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University Freshman Retention in North Carolina

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2012 ASEE Annual Conference & Exposition


San Antonio, Texas

Publication Date

June 10, 2012

Start Date

June 10, 2012

End Date

June 13, 2012



Conference Session

Two-year Institutions Help Fill the STEM Pipeline

Tagged Division

Two Year College Division

Page Count


Page Numbers

25.1400.1 - 25.1400.11



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Paper Authors


George D. Ford Western Carolina University

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George Ford is an Assistant Professor in the Department of Construction Management at Western Carolina University. Ford worked for more than 15 years in the corporate world in plant engineering and environmental engineering positions and managed numerous construction projects as a Plant Engineer in the paper, plastics and rubber industries including warehouses, manufacturing buildings, and utilities infrastructures.

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Robert Elliot Steffen Western Carolina University

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Robert Steffen, Ph.D., P.E., joined the Construction Management Department at Western Carolina University in 2011 after working 10 years in the civil engineering, engineering consulting, and manufacturing profession. Upon completing the Georgia Tech civil engineering graduate school program, Steffen worked as an Assistant Professor in the University of New Hampshire Civil Engineering Department.

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Robert Wayne Ford Western Carolina University

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Robert Wayne Ford spent his first 37 years working in numerous trades, but always managed to move into leadership positions after a short period of time. After his father's death in 1997, Ford ended his career on the road and accepted a supervisory position with a local manufacturer in Arkansas. In 1999, Ford was given an opportunity through the NAFTA agreement to get a degree from the local two-year college. During his endeavors at NPCC, he was inducted into Phi Theta Kappa and received the George O. Bierkoe Distinguished Member Award for his contributions to the Garland County Foster Parent Association. In May of 2002, Ford received his A.A. degree from National Park Community College and he was offered a scholarship to complete his undergraduate studies at Texas A&M University in Commerce, Texas. Ford participated in the honors program on the TAMU-C campus and was the first from his department in 12 years to be pinned on stage at graduation. Because of his dedication to the college the president offered him one-year in state tuition towards a graduate degree and he completed all 36 hours of graduate studies in 12 months with a 4.0 GPA.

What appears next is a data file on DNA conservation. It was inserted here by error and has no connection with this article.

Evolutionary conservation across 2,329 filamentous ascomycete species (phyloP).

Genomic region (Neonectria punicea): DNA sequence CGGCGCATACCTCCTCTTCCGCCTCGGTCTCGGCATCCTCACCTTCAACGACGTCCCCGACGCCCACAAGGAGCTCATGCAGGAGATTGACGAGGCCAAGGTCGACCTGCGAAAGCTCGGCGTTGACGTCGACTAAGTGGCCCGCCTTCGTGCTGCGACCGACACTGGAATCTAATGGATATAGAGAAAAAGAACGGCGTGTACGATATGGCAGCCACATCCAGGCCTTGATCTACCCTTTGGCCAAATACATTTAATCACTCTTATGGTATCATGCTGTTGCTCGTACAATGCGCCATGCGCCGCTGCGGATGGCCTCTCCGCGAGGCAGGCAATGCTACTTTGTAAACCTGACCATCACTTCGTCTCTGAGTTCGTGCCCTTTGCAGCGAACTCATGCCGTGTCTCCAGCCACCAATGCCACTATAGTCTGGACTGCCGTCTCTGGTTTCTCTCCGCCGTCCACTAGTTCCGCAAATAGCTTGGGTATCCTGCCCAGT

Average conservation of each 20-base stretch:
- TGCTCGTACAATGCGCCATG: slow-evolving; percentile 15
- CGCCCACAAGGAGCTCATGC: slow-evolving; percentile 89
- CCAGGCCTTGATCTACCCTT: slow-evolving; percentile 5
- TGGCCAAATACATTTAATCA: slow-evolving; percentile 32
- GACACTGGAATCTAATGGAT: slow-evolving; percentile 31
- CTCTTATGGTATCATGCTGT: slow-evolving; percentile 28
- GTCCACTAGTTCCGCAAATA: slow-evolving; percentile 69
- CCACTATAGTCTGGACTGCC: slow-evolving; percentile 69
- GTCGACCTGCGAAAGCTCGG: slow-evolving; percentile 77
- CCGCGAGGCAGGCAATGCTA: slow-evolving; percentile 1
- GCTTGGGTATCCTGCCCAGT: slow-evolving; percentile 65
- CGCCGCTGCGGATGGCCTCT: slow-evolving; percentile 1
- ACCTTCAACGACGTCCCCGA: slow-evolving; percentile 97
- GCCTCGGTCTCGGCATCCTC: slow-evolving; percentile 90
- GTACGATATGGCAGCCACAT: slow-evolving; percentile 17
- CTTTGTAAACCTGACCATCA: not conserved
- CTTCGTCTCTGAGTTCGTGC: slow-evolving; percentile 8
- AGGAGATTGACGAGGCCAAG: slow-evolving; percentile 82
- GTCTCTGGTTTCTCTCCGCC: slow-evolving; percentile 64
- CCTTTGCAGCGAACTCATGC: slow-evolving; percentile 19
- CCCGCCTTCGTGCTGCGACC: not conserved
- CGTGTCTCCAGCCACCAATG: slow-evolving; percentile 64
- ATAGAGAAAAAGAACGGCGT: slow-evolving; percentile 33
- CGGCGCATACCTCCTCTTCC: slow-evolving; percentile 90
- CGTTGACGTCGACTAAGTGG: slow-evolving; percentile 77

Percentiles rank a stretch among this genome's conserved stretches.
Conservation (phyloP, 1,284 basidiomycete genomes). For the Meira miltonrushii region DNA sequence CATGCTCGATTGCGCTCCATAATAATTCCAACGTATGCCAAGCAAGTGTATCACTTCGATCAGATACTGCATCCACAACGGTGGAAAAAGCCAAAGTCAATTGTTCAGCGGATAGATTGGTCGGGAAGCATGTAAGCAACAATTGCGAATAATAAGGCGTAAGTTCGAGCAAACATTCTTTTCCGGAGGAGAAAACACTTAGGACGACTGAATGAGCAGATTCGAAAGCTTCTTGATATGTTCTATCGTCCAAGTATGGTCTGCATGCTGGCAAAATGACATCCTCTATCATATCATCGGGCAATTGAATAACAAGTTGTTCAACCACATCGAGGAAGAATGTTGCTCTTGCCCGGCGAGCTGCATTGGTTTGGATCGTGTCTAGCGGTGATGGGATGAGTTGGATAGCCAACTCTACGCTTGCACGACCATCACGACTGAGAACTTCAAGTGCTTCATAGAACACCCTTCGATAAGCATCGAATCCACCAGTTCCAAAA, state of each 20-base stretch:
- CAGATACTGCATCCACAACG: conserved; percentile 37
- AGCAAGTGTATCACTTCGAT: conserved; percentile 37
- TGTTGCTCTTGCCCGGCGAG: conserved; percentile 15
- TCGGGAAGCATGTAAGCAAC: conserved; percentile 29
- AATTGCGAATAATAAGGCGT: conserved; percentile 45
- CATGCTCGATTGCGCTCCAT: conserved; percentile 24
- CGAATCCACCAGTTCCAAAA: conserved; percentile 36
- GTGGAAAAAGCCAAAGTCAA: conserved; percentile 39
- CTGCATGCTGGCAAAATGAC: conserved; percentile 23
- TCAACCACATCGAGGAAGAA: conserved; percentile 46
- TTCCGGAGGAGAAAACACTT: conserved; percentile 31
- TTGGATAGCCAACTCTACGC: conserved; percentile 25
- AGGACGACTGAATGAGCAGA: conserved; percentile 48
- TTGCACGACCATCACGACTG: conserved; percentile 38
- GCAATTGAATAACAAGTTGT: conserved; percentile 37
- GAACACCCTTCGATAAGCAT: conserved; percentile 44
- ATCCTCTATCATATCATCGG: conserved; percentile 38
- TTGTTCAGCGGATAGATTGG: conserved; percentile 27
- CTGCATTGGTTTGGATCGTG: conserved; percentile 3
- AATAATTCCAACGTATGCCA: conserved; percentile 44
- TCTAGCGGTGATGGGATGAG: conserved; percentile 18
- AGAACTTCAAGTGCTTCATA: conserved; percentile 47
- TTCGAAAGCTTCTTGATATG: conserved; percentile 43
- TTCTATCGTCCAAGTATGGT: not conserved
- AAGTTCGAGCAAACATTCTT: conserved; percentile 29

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Student retention in the North Carolina University SystemAbstract- The North Carolina University System is composed of sixteen individual, publicinstitutions located throughout the state. The current economic situation prompted anexamination of student retention and graduation rates at each of the System’s sixteen institutions.Administrators at each institution have been charged to review the status of student retention attheir institution and to take the necessary measures to improve retention rates to set goals.Taxpayers want to know their tax dollars are well spent. In North Carolina, retention of students at theUniversity of North Carolina campuses is of utmost importance for institutional administrators to ensureefficient stewardship of taxpayers’ funds. Retention of students is becoming a fundamental considerationfor all university faculty and staff at North Carolina higher education institutions.Initial examination indicates that some campuses have lower average freshman retention ratesthan other campuses due substantially to the level of freshman high school preparation asreflected by Scholastic Aptitude Test (SAT) scores. Student performance on the SAT is aprimary indicator of first year student success, but other factors may also influence retention andprovide opportunities for faculty and administrators to improve retention rates above expectedlevels as predicted by the SAT alone. Student advising, student support services and studenteconomic status are among the other factors considered to potentially affect retention.This paper examines student retention at one institution and provides a comparison of retentionrates to the other fifteen institutions. After comparing SAT scores and retention rates at thesixteen state institutions, a regression model was built to predict expected retention rates whichwere compared to recent historical retention rates. Recommendations to improve retention ratesare provided. The citizens of North Carolina demand high quality education at a reasonable cost.Keywords: student enrollment, student retention, scholastic aptitude scores

Ford, G. D., & Steffen, R. E., & Ford, R. W. (2012, June), University Freshman Retention in North Carolina Paper presented at 2012 ASEE Annual Conference & Exposition, San Antonio, Texas. 10.18260/1-2--22157

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